The Blogging Revolution
I started my blog three years ago, back in the summer of 69 (#joke, it was 2012). I don’t know why anyone started to read it and I still don’t really think anyone does (although my google analytics tell me otherwise). Now, it has grown and developed and I make a living from it. It’s a business and a passion and it allows me more time to blog, attend press launches and carry out interviews. This is why it upsets me when people say negative things about the blogging world. Blogs are actually becoming the future.
A theatre director (currently with a show in the West End) once said to me “I don’t invite bloggers like you to my shows because you aren’t worth the free wine I have to give out for the five people that might read your review”. I was flattered that he assumed five people cared about what I write but in reality he was shooting himself in the foot with that small minded way of thinking and will be losing out on a lot of potential press coverage with bloggers.
Mark Shenton, who yesterday published an article about critics who reviewed Hamlet after its first preview (instead of waiting for the official press night) said:
“No fewer than three major national papers broke the usual respect for embargoes on reviewing before the press night and behaved like bloggers, filing reviews straight after the first preview”.
After a twitter storm of unhappy comments from rule abiding bloggers, the line was amended to ‘some’ bloggers. However still making a point that bloggers are seen as a lower class to the official critics.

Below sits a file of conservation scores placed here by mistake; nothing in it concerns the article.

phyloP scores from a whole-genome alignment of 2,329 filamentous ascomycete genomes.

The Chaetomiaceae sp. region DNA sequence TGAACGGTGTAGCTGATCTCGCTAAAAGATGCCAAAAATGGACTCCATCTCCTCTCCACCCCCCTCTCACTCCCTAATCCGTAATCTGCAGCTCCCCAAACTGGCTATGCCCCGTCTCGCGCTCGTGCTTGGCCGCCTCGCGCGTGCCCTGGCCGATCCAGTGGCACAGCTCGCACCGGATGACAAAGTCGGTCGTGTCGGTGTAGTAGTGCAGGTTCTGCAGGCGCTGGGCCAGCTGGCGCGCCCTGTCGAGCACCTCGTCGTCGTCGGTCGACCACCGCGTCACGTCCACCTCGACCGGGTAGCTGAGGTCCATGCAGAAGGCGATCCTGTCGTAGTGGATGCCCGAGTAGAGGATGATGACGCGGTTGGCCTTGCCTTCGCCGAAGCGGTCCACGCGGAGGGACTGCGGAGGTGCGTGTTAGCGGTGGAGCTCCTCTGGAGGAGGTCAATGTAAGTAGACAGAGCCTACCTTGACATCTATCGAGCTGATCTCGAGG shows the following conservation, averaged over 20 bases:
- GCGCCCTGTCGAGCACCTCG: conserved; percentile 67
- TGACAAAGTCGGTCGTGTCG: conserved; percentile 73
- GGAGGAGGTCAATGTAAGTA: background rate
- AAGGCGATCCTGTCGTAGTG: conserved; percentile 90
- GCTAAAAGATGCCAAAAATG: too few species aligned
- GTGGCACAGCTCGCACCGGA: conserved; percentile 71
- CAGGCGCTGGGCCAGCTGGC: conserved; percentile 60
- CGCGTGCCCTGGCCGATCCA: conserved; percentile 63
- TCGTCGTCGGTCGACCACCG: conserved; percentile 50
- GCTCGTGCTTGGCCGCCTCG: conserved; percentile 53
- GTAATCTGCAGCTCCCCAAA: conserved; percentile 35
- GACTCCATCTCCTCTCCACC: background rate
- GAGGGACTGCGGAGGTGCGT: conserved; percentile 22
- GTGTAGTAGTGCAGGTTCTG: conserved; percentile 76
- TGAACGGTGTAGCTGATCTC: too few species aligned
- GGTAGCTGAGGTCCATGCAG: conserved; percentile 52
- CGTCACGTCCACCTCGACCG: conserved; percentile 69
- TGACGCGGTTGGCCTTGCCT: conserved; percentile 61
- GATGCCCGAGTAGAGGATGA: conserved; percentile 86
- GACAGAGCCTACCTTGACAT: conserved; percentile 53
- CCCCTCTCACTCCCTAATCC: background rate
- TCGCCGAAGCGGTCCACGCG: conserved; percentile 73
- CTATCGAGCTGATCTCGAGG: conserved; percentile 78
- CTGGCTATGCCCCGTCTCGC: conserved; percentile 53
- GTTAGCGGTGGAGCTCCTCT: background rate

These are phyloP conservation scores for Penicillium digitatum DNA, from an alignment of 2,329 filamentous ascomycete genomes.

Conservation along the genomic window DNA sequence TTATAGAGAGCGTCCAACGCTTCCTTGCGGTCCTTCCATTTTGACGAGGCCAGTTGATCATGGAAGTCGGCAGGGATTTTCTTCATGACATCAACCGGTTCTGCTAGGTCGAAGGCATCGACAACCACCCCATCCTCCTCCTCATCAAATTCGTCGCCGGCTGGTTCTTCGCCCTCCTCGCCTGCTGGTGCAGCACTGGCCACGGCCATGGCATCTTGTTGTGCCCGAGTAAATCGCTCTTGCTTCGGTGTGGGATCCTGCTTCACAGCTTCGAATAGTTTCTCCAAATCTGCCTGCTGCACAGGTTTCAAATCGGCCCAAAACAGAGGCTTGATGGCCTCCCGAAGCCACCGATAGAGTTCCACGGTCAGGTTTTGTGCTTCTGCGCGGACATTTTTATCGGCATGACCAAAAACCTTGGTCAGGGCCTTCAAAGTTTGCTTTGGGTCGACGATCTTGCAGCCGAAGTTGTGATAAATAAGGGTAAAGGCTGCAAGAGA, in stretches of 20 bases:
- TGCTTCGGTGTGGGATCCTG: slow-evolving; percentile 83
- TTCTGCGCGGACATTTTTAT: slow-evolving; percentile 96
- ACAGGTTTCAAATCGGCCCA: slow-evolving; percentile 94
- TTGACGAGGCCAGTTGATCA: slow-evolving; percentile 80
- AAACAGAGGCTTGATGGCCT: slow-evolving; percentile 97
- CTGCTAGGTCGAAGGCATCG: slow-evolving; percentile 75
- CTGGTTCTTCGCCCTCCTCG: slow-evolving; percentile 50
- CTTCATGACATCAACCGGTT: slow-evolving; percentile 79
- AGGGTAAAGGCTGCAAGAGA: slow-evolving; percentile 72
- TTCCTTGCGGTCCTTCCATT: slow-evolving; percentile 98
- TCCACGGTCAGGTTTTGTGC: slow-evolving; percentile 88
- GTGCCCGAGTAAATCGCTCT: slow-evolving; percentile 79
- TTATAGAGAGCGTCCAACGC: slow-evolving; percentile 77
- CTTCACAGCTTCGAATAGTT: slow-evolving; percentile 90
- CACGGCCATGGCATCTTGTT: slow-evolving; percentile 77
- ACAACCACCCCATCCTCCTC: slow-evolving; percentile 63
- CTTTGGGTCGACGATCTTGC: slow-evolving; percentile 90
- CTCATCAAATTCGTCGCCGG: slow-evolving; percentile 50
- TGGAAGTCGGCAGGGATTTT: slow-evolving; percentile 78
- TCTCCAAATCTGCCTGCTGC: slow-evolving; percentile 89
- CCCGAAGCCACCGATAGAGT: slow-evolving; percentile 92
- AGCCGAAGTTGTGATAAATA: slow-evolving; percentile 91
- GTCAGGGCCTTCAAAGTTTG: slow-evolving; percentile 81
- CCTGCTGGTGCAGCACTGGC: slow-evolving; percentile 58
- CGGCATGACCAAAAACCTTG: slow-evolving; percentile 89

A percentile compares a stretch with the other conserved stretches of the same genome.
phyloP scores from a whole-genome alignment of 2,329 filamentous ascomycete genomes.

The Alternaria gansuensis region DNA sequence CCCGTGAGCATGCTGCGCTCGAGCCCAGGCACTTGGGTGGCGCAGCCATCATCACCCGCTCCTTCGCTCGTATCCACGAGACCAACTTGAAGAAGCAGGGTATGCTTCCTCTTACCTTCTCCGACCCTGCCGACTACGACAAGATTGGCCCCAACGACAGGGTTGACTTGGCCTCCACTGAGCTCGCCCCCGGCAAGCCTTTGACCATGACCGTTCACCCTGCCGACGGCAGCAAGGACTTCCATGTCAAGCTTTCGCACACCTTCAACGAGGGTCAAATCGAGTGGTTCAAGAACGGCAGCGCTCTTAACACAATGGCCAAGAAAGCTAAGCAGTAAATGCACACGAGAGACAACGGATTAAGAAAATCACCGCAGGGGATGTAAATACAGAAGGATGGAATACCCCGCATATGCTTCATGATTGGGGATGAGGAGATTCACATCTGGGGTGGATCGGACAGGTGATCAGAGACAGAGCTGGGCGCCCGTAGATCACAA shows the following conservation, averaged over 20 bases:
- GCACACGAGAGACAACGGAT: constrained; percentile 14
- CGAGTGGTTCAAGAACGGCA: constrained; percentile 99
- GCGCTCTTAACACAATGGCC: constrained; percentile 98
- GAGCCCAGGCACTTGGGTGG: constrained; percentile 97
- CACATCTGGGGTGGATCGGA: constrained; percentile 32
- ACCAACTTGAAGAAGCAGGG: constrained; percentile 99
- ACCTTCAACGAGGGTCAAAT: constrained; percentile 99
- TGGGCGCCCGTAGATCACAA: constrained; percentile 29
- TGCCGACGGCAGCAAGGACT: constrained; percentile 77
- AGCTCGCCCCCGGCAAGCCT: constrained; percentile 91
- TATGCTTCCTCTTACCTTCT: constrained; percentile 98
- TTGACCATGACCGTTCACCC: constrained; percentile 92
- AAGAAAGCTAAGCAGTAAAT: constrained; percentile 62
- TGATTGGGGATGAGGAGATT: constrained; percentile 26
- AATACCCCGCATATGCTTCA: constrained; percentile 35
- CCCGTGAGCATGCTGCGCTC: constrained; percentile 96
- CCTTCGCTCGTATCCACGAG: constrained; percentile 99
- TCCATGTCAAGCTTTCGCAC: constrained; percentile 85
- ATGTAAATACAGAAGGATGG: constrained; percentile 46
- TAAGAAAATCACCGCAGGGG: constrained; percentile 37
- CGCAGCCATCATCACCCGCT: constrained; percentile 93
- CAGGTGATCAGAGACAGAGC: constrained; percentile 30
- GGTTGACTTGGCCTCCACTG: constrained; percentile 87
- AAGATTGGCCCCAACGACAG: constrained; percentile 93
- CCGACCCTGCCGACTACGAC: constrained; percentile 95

The power of blogging is growing and it isn’t showing any signs of slowing down. The Theatre Royal Newcastle recently told me:
“We don’t generally offer review tickets to online publications, as we find so many of our ticket-buying audience review on their own websites or blogs anyway.”
It’s great to hear that they don’t feel the need to invite online bloggers to review their shows as so many are doing it themselves anyway (although I do think their strategy is wrong as some bloggers can get much more coverage than others do and these should be selected to invited in for press nights). Either way, they seem happy with the coverage they receive from bloggers which is great to hear.
Everybody has to start somewhere. And to be honest whether you have studied journalism and worked for a major newspaper or just started blogging in your bedroom it doesn’t matter. What we have to remember is we all have a passion for theatre. And if you write reviews and people read them on your blog (or they don’t), who is it hurting? The critics perhaps as they are losing their jobs with national press and maybe blaming the blogging revolution.
Embrace the change I say. The world is changing and so change with it. Don’t fight it. Bloggers, Critics and everything in between. We are creative human beings doing something we love. How marvellous!
West End Wilma